(d) According to the conclusion of the Gemara (Yevamos 29b, as understood by most of the Rishonim), Beis Shamai disagrees with what has been presented above, and rules that Ma'amar effects a full acquisition of the Yevamah *mid'Oraisa*, not only mid'Rabanan. According to some Amora'im, Beis Shamai even rules that if the Yavam wants to divorce the Yevamah after Ma'mar, a Get is enough and Chalitzah is not required (ibid.). [However, RASHI (Yevamos 29b DH Hashta) explains that even according to Beis Shamai, Ma'amar is only mid'Rabanan, see Insights ibid.] Other Tana'im are in doubt as to whether Ma'amar effects an marriage to the Yevamah mid'Oraisa or only mid'Rabanan (Rebbi Shimon, Yevamos 18b).

2) [line 9] EIN ZIKAH
(a) A woman whose husband dies without children is "Zekukah," that is, connected or bound to the brothers of her husband for the purpose of performing the Mitzvah of Yibum. She is prohibited to marry whomever she wants until one of the brothers performs Chalitzah or Yibum with her.
(b) The Tana'im and the Amora'im argue with regard to the strength of thebond of Zikah. Those who are of the opinion Yesh Zikah rule that the bond is similar to the bond of a man with his betrothed or with his wife (even though the prohibition against the Yevamah marrying a non-brother is only a Lav and is not punishable with Kares or Chenek, as in the prohibition against living with a married woman.) This comparison has certain ramifications:

1. Those who rule Yesh Zikah rule that just as a man is prohibited from marrying his wife's sister, daughter, daughter's daughter, mother or mother's mother, so, too, the Yavam is prohibited from marrying these relatives of the Yevamah, while she is his Zekukah.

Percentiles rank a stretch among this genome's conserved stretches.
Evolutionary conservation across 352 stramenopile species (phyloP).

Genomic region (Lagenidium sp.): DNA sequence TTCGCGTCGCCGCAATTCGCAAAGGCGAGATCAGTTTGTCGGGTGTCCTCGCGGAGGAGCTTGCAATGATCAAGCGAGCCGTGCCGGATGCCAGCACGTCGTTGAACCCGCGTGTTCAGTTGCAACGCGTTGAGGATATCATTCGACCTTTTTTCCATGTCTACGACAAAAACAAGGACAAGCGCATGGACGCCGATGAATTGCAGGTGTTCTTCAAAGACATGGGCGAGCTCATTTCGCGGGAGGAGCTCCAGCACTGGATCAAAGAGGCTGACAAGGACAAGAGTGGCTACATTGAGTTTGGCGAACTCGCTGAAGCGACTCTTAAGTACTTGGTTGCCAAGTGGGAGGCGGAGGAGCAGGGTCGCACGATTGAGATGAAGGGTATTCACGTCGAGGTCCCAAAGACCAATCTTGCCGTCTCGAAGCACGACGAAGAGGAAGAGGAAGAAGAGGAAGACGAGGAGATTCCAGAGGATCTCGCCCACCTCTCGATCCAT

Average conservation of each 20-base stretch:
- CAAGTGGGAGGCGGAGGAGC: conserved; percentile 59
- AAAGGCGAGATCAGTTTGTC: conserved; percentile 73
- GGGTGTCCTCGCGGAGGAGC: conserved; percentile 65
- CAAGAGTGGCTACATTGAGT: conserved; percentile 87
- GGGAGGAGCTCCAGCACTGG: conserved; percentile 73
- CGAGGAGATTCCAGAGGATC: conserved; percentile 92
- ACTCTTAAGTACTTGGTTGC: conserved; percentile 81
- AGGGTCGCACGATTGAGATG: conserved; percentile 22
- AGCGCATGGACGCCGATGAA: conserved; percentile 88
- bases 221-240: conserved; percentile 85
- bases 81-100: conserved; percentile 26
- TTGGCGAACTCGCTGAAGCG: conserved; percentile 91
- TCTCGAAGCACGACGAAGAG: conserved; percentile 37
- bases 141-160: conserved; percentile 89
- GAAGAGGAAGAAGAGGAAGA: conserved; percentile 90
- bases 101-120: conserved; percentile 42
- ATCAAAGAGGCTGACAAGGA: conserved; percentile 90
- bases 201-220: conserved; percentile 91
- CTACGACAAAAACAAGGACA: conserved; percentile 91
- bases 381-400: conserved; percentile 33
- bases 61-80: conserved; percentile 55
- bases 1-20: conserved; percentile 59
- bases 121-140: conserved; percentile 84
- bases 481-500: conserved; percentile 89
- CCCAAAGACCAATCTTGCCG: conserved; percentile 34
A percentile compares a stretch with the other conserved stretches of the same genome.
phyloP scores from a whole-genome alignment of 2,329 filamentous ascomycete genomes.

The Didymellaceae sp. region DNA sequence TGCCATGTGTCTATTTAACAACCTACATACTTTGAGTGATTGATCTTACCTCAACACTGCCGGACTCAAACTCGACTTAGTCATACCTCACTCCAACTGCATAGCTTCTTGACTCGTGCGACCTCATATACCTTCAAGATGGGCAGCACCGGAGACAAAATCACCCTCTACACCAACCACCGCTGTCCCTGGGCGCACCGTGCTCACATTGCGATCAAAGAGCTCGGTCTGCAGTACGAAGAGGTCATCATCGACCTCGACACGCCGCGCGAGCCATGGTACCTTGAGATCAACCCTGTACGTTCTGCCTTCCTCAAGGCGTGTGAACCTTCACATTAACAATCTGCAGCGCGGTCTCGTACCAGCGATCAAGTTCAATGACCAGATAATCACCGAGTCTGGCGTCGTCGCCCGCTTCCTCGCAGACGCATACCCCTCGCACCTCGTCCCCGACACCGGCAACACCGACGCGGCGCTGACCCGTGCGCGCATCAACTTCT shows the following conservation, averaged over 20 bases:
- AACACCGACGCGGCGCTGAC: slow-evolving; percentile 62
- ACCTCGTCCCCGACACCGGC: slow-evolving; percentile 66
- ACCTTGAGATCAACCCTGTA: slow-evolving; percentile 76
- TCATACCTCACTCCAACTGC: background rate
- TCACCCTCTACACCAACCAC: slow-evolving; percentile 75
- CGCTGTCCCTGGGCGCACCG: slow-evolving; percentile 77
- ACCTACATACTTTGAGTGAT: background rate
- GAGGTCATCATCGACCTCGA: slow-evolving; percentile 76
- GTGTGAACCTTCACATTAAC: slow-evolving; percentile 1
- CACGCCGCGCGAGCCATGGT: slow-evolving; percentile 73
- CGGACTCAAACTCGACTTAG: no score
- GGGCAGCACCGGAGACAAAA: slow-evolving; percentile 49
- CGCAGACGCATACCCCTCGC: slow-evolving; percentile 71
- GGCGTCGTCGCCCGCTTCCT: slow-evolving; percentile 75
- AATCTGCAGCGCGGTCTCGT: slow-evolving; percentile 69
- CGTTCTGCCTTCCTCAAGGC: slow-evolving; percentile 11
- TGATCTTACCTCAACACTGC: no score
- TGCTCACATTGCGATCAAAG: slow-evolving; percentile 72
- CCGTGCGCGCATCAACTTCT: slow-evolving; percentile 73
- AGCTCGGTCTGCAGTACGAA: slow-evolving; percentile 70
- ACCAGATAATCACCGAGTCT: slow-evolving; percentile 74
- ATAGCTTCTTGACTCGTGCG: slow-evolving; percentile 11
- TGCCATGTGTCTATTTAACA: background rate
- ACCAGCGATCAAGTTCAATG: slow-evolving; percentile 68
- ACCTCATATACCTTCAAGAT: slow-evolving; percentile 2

2. Another outcome of the opinion Yesh Zikah is that one Zekukah may become classified as the Tzarah (co-wife) of an Ervah when there exists a *Zikah* bond between the Ervah and the dead brother.
3. Some maintain that since the Zikah causes us to consider that the living brother has already married his Yevamah, if a third brother is born before the second one performs Yibum, this third brother is considered to have been born *after* the Yibum of the second brother. (This applies only according to Rebbi Shimon, who rules that if the third brother is born after the Yibum of the second brother, the Yevamah is not considered an Eshes Achiv she'Lo Hayah b'Olamo with regard to the third brother -- Yevamos 18b-20a.)
4. Finally, according to those who maintain Yesh Zikah, the Yavam may annul (Hafarah) the vows of his Yevamah just as he may annul the vows of his wife (Yevamos 29b).